Climate monitoring: data rescue, management, quality and homogenization


Robust and reliable climatic studies, particularly those assessments dealing with climate variability and change, greatly depend on availability and accessibility to high-quality/high-resolution and long-term instrumental climate data. At present, a restricted availability and accessibility to long-term and high-quality climate records and datasets is still limiting our ability to better understand, detect, predict and respond to climate variability and change at lower spatial scales than global. In addition, the need for providing reliable, opportune and timely climate services deeply relies on the availability and accessibility to high-quality and high-resolution climate data, which also requires further research and innovative applications in the areas of data rescue techniques and procedures, data management systems, climate monitoring, climate time-series quality control and homogenisation.
In this session, we welcome contributions (oral and poster) in the following major topics:
• Climate monitoring , including early warning systems and improvements in the quality of the observational meteorological networks
• More efficient transfer of the data rescued into the digital format by means of improving the current state-of-the-art on image enhancement, image segmentation and post-correction techniques, innovating on adaptive Optical Character Recognition and Speech Recognition technologies and their application to transfer data, defining best practices about the operational context for digitisation, improving techniques for inventorying, organising, identifying and validating the data rescued, exploring crowd-sourcing approaches or engaging citizen scientist volunteers, conserving, imaging, inventorying and archiving historical documents containing weather records
• Climate data and metadata processing, including climate data flow management systems, from improved database models to better data extraction, development of relational metadata databases and data exchange platforms and networks interoperability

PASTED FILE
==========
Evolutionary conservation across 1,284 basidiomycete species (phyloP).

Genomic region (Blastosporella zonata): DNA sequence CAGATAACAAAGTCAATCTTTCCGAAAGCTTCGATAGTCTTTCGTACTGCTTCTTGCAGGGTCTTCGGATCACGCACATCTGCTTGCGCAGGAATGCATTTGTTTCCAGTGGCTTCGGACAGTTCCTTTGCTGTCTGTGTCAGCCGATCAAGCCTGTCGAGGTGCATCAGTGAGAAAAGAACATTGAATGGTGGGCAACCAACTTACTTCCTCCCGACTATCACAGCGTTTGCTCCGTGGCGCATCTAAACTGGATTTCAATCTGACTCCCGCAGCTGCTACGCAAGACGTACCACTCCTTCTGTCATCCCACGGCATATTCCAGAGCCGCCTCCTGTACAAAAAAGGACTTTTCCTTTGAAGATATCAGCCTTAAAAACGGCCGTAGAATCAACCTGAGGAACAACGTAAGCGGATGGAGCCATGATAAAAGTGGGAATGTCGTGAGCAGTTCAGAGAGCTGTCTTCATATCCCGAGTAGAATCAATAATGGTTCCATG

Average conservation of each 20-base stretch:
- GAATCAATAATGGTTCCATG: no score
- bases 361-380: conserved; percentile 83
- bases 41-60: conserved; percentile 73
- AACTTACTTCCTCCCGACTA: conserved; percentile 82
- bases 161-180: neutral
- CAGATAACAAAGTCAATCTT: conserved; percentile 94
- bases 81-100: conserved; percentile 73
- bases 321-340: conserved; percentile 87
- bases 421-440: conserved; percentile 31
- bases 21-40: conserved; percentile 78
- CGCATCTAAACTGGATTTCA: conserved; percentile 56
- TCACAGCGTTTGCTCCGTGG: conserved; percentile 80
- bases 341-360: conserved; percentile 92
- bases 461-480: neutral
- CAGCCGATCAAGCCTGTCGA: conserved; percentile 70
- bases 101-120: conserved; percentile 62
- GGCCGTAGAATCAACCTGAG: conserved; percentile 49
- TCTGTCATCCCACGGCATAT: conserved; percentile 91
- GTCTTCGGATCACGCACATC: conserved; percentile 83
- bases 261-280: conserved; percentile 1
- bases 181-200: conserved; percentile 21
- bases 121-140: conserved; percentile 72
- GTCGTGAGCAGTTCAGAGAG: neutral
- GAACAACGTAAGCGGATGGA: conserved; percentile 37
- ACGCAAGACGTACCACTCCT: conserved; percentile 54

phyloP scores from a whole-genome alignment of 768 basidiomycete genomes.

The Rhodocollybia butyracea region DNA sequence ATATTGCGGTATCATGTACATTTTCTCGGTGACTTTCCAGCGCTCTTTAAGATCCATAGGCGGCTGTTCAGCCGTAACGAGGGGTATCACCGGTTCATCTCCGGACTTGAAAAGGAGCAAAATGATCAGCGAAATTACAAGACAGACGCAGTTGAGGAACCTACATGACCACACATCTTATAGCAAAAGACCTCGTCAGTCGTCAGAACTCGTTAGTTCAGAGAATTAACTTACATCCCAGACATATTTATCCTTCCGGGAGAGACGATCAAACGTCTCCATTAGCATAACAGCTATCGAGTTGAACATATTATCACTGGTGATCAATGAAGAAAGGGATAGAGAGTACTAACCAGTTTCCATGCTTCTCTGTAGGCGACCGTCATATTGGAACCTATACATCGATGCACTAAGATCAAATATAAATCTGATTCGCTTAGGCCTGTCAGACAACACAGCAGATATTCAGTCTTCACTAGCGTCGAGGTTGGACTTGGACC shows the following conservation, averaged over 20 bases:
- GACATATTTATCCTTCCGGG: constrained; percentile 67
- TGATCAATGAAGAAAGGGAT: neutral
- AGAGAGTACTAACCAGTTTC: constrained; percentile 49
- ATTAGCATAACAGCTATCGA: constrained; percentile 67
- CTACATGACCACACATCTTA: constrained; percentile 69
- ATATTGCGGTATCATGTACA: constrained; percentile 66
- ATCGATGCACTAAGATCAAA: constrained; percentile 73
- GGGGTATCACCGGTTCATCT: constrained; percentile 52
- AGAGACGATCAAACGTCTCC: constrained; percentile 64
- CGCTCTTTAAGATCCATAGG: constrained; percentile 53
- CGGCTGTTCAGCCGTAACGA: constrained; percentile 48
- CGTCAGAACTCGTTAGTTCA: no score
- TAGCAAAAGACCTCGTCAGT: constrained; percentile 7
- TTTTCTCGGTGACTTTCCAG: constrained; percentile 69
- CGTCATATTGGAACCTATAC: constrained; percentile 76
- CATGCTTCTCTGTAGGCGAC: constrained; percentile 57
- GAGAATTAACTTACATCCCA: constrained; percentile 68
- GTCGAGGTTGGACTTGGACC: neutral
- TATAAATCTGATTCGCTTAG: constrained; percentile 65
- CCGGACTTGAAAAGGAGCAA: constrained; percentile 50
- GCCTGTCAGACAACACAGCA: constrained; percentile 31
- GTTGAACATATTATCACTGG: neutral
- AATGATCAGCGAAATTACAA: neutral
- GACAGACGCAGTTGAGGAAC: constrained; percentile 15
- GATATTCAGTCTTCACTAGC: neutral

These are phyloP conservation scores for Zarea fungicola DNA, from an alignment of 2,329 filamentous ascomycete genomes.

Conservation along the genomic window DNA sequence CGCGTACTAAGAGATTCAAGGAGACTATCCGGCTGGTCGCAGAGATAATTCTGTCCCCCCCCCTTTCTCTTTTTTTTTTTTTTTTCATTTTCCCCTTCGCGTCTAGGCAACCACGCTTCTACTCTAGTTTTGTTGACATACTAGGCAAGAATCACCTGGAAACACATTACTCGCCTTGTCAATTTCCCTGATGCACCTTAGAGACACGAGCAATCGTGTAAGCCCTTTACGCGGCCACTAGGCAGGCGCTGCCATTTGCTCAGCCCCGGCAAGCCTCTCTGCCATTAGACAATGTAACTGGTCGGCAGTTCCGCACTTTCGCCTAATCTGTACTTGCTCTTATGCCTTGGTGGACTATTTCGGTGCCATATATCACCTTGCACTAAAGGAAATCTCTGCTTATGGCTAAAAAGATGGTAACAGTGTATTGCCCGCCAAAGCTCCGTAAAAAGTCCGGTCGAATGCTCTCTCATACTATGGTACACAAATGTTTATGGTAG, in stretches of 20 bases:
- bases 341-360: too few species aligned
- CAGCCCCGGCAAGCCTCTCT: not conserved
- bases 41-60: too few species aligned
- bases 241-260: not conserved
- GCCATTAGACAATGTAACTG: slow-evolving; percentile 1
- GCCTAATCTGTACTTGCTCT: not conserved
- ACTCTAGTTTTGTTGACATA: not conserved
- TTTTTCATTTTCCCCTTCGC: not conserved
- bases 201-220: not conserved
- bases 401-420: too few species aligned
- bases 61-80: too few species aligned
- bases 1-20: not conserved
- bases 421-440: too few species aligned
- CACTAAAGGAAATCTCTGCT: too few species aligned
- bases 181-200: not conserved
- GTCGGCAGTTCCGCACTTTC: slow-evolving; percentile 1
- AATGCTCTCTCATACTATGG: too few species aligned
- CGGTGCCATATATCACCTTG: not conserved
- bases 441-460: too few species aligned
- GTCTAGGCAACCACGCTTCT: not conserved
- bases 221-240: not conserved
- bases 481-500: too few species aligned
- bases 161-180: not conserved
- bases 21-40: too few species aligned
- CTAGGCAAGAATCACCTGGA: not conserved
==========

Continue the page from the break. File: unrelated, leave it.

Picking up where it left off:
• Innovative, improved and extended climate data quality controls (QC), including both near real-time and time-series QCs: from gross-errors and tolerance checks to temporal and spatial coherence tests, statistical derivation and machine learning of QC rules, and extending tailored QC application to monthly, daily and sub-daily data and to all essential climate variables
• Improvements to the current state-of-the-art of climate data homogeneity and homogenisation methods, including methods intercomparison and evaluation, along with other topics such as climate time-series inhomogeneities detection and correction techniques/algorithms, using parallel measurements to study inhomogeneities and extending approaches to detect/adjust monthly and, especially, daily and sub-daily time-series and to homogenise all essential climate variables
• Fostering evaluation of the uncertainty budget in reconstructed time-series, including the influence of the various data processes steps, and analytical work and numerical estimates using realistic benchmarking datasets

Convener: Manola Brunet-India | Co-conveners: Victor Venema (deceased), Dan Hollis, John Kennedy
Lightning talks
| Fri, 10 Sep, 11:00–12:30 (CEST)

Lightning talks: Fri, 10 Sep

Chairpersons: Victor Venema (deceased), Manola Brunet-India
Climate dataset development
Progress toward a holistic land and marine surface meteorological database and a call for additional contributions.
Simon Noone, Chris Atkinson, David I. Berry, Robert J.H. Dunn, Eric Freeman, Irene Perez Gonzalez, John J. Kennedy, Elizabeth C. Kent, Anthony Kettle, Shelley Mc Neill, Matthew Menne, Ag Stephens, Peter W. Thorne, William Tucker, Corinne Voces, and Kate M. Willet
Marc J. Prohom-Duran and Monica Herrero-Anaya